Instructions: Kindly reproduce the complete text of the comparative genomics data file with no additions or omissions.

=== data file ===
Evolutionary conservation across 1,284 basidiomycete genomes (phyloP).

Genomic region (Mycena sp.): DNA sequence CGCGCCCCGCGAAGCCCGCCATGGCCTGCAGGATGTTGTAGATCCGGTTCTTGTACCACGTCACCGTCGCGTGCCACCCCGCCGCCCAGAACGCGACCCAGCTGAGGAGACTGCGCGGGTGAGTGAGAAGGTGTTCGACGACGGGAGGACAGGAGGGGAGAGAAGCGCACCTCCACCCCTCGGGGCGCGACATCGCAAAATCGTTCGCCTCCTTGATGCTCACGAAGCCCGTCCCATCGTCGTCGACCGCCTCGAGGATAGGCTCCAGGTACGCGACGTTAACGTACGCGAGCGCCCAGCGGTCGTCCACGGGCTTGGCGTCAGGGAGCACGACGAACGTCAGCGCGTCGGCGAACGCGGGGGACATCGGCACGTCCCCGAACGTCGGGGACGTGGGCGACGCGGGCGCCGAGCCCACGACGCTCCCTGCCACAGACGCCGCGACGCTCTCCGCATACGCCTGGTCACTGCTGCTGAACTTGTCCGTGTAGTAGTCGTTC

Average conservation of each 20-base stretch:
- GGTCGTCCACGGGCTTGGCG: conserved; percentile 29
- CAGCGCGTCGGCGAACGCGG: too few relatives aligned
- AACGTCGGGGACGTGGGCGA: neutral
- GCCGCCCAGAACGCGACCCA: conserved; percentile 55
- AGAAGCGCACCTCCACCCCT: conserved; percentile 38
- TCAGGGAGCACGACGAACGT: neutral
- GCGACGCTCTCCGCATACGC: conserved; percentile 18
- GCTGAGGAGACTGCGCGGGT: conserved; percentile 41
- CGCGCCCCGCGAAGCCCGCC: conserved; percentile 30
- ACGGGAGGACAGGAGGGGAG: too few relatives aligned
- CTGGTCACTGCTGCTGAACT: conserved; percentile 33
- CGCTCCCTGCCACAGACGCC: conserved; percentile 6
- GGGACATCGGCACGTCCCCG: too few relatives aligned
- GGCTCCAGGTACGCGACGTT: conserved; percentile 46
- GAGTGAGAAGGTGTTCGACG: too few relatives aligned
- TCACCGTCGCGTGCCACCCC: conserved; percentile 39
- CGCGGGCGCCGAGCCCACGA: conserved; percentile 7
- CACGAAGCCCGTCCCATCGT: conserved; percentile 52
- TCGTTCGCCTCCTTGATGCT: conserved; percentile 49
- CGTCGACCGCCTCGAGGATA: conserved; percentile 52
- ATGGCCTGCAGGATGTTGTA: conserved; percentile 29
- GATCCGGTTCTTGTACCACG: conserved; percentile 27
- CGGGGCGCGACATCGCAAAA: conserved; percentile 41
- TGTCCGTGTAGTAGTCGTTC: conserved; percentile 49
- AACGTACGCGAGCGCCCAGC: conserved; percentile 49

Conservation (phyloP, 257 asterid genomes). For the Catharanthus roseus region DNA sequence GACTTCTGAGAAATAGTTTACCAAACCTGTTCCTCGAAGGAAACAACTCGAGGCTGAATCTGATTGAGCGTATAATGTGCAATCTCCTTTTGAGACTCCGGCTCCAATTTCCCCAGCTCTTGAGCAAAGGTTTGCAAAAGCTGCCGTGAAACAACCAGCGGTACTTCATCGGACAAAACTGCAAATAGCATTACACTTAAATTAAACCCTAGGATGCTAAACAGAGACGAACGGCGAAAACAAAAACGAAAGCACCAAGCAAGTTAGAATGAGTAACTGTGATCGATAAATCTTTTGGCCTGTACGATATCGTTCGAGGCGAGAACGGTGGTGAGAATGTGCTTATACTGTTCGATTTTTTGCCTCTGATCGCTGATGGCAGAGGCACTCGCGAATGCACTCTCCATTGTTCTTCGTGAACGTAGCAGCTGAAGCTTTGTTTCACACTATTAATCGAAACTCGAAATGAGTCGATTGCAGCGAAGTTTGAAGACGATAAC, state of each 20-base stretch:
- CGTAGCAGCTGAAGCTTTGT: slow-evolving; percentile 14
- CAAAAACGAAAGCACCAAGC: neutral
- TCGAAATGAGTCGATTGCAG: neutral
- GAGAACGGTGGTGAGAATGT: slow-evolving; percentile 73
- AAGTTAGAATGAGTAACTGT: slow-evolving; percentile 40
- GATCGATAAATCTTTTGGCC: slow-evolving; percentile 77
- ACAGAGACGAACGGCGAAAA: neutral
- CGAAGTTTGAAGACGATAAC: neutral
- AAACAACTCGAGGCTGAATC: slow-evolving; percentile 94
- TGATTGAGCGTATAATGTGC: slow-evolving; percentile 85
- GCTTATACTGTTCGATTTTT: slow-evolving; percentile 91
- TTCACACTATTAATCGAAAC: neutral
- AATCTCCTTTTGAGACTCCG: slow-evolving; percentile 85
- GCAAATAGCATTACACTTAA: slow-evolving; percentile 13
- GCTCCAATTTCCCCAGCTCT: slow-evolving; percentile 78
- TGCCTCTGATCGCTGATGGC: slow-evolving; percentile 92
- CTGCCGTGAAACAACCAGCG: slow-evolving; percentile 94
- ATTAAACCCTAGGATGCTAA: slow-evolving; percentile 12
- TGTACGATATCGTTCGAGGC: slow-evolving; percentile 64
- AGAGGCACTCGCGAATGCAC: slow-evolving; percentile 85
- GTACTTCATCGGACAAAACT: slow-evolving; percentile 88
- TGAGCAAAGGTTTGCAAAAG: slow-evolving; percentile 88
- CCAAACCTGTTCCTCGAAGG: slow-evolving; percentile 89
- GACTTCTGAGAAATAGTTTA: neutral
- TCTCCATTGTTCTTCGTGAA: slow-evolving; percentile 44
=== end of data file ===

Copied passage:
Evolutionary conservation across 1,284 basidiomycete genomes (phyloP).

Genomic region (Mycena sp.): DNA sequence CGCGCCCCGCGAAGCCCGCCATGGCCTGCAGGATGTTGTAGATCCGGTTCTTGTACCACGTCACCGTCGCGTGCCACCCCGCCGCCCAGAACGCGACCCAGCTGAGGAGACTGCGCGGGTGAGTGAGAAGGTGTTCGACGACGGGAGGACAGGAGGGGAGAGAAGCGCACCTCCACCCCTCGGGGCGCGACATCGCAAAATCGTTCGCCTCCTTGATGCTCACGAAGCCCGTCCCATCGTCGTCGACCGCCTCGAGGATAGGCTCCAGGTACGCGACGTTAACGTACGCGAGCGCCCAGCGGTCGTCCACGGGCTTGGCGTCAGGGAGCACGACGAACGTCAGCGCGTCGGCGAACGCGGGGGACATCGGCACGTCCCCGAACGTCGGGGACGTGGGCGACGCGGGCGCCGAGCCCACGACGCTCCCTGCCACAGACGCCGCGACGCTCTCCGCATACGCCTGGTCACTGCTGCTGAACTTGTCCGTGTAGTAGTCGTTC

Average conservation of each 20-base stretch:
- GGTCGTCCACGGGCTTGGCG: conserved; percentile 29
- CAGCGCGTCGGCGAACGCGG: too few relatives aligned
- AACGTCGGGGACGTGGGCGA: neutral
- GCCGCCCAGAACGCGACCCA: conserved; percentile 55
- AGAAGCGCACCTCCACCCCT: conserved; percentile 38
- TCAGGGAGCACGACGAACGT: neutral
- GCGACGCTCTCCGCATACGC: conserved; percentile 18
- GCTGAGGAGACTGCGCGGGT: conserved; percentile 41
- CGCGCCCCGCGAAGCCCGCC: conserved; percentile 30
- ACGGGAGGACAGGAGGGGAG: too few relatives aligned
- CTGGTCACTGCTGCTGAACT: conserved; percentile 33
- CGCTCCCTGCCACAGACGCC: conserved; percentile 6
- GGGACATCGGCACGTCCCCG: too few relatives aligned
- GGCTCCAGGTACGCGACGTT: conserved; percentile 46
- GAGTGAGAAGGTGTTCGACG: too few relatives aligned
- TCACCGTCGCGTGCCACCCC: conserved; percentile 39
- CGCGGGCGCCGAGCCCACGA: conserved; percentile 7
- CACGAAGCCCGTCCCATCGT: conserved; percentile 52
- TCGTTCGCCTCCTTGATGCT: conserved; percentile 49
- CGTCGACCGCCTCGAGGATA: conserved; percentile 52
- ATGGCCTGCAGGATGTTGTA: conserved; percentile 29
- GATCCGGTTCTTGTACCACG: conserved; percentile 27
- CGGGGCGCGACATCGCAAAA: conserved; percentile 41
- TGTCCGTGTAGTAGTCGTTC: conserved; percentile 49
- AACGTACGCGAGCGCCCAGC: conserved; percentile 49

Conservation (phyloP, 257 asterid genomes). For the Catharanthus roseus region DNA sequence GACTTCTGAGAAATAGTTTACCAAACCTGTTCCTCGAAGGAAACAACTCGAGGCTGAATCTGATTGAGCGTATAATGTGCAATCTCCTTTTGAGACTCCGGCTCCAATTTCCCCAGCTCTTGAGCAAAGGTTTGCAAAAGCTGCCGTGAAACAACCAGCGGTACTTCATCGGACAAAACTGCAAATAGCATTACACTTAAATTAAACCCTAGGATGCTAAACAGAGACGAACGGCGAAAACAAAAACGAAAGCACCAAGCAAGTTAGAATGAGTAACTGTGATCGATAAATCTTTTGGCCTGTACGATATCGTTCGAGGCGAGAACGGTGGTGAGAATGTGCTTATACTGTTCGATTTTTTGCCTCTGATCGCTGATGGCAGAGGCACTCGCGAATGCACTCTCCATTGTTCTTCGTGAACGTAGCAGCTGAAGCTTTGTTTCACACTATTAATCGAAACTCGAAATGAGTCGATTGCAGCGAAGTTTGAAGACGATAAC, state of each 20-base stretch:
- CGTAGCAGCTGAAGCTTTGT: slow-evolving; percentile 14
- CAAAAACGAAAGCACCAAGC: neutral
- TCGAAATGAGTCGATTGCAG: neutral
- GAGAACGGTGGTGAGAATGT: slow-evolving; percentile 73
- AAGTTAGAATGAGTAACTGT: slow-evolving; percentile 40
- GATCGATAAATCTTTTGGCC: slow-evolving; percentile 77
- ACAGAGACGAACGGCGAAAA: neutral
- CGAAGTTTGAAGACGATAAC: neutral
- AAACAACTCGAGGCTGAATC: slow-evolving; percentile 94
- TGATTGAGCGTATAATGTGC: slow-evolving; percentile 85
- GCTTATACTGTTCGATTTTT: slow-evolving; percentile 91
- TTCACACTATTAATCGAAAC: neutral
- AATCTCCTTTTGAGACTCCG: slow-evolving; percentile 85
- GCAAATAGCATTACACTTAA: slow-evolving; percentile 13
- GCTCCAATTTCCCCAGCTCT: slow-evolving; percentile 78
- TGCCTCTGATCGCTGATGGC: slow-evolving; percentile 92
- CTGCCGTGAAACAACCAGCG: slow-evolving; percentile 94
- ATTAAACCCTAGGATGCTAA: slow-evolving; percentile 12
- TGTACGATATCGTTCGAGGC: slow-evolving; percentile 64
- AGAGGCACTCGCGAATGCAC: slow-evolving; percentile 85
- GTACTTCATCGGACAAAACT: slow-evolving; percentile 88
- TGAGCAAAGGTTTGCAAAAG: slow-evolving; percentile 88
- CCAAACCTGTTCCTCGAAGG: slow-evolving; percentile 89
- GACTTCTGAGAAATAGTTTA: neutral
- TCTCCATTGTTCTTCGTGAA: slow-evolving; percentile 44